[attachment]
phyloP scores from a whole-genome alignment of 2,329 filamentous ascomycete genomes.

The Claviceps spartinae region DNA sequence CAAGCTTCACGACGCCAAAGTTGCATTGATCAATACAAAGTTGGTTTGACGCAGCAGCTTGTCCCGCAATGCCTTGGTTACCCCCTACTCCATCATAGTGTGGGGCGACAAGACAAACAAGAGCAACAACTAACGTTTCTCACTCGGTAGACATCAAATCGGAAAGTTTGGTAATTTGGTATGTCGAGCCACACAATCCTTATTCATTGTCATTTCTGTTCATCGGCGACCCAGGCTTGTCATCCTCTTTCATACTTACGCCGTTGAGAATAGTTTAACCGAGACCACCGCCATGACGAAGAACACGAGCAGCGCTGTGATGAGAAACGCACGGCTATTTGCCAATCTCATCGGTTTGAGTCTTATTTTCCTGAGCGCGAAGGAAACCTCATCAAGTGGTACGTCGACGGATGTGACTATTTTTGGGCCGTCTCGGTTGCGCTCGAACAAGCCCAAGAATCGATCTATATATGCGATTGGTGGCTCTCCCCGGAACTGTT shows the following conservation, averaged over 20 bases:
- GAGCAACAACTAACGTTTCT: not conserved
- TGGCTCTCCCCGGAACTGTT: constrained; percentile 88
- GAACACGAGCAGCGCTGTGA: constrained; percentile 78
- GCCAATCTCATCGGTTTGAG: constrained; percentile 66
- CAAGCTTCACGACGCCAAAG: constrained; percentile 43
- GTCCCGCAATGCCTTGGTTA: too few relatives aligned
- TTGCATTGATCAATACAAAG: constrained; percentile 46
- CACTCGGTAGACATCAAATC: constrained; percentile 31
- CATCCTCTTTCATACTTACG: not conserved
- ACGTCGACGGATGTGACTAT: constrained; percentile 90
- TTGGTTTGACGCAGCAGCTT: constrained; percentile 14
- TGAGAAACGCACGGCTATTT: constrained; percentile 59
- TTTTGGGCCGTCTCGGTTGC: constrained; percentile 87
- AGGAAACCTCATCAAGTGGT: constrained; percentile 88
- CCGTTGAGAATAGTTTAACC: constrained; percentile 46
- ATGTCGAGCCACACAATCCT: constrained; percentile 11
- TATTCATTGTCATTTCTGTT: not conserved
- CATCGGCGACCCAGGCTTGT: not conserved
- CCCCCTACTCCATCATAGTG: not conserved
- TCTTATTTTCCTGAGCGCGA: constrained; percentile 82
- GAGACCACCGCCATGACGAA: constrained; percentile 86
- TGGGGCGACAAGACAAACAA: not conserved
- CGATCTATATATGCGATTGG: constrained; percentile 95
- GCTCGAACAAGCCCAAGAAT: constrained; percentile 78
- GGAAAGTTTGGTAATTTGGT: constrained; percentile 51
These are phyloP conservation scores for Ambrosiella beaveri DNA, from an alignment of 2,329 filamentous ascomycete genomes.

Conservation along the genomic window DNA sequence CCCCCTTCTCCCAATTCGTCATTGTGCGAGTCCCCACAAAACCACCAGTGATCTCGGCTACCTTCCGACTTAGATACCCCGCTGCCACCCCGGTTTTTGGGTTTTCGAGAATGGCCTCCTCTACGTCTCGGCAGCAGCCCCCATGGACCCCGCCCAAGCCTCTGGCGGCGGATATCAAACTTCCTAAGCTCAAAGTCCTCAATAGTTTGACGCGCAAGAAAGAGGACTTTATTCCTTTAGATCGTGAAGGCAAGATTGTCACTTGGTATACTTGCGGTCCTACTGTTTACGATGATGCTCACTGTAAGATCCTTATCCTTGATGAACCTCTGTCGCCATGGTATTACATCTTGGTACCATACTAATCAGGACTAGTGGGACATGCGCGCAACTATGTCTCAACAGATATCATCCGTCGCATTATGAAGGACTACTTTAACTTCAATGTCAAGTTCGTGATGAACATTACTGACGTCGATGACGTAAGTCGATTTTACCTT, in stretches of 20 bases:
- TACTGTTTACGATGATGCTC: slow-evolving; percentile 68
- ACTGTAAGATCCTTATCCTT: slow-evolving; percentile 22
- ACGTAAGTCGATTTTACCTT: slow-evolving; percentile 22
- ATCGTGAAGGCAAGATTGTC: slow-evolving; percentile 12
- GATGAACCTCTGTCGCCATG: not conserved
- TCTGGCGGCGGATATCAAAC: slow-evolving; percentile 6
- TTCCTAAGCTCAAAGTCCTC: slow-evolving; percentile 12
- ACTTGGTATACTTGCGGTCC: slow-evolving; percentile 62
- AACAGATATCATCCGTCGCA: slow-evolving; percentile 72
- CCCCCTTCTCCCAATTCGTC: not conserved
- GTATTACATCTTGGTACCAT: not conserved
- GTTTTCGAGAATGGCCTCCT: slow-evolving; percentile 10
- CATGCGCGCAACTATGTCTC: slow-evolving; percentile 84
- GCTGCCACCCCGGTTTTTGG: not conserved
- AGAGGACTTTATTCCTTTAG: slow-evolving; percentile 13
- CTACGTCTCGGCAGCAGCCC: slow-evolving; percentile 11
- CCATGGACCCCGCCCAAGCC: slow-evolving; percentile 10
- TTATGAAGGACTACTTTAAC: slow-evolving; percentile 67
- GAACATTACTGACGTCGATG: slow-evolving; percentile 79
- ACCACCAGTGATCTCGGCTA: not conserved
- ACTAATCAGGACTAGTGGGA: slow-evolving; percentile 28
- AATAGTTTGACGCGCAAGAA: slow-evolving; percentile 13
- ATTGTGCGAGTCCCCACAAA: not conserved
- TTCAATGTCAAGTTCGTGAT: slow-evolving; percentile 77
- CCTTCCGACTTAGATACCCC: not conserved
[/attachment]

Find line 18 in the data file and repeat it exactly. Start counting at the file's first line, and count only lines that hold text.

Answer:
- ATGTCGAGCCACACAATCCT: constrained; percentile 11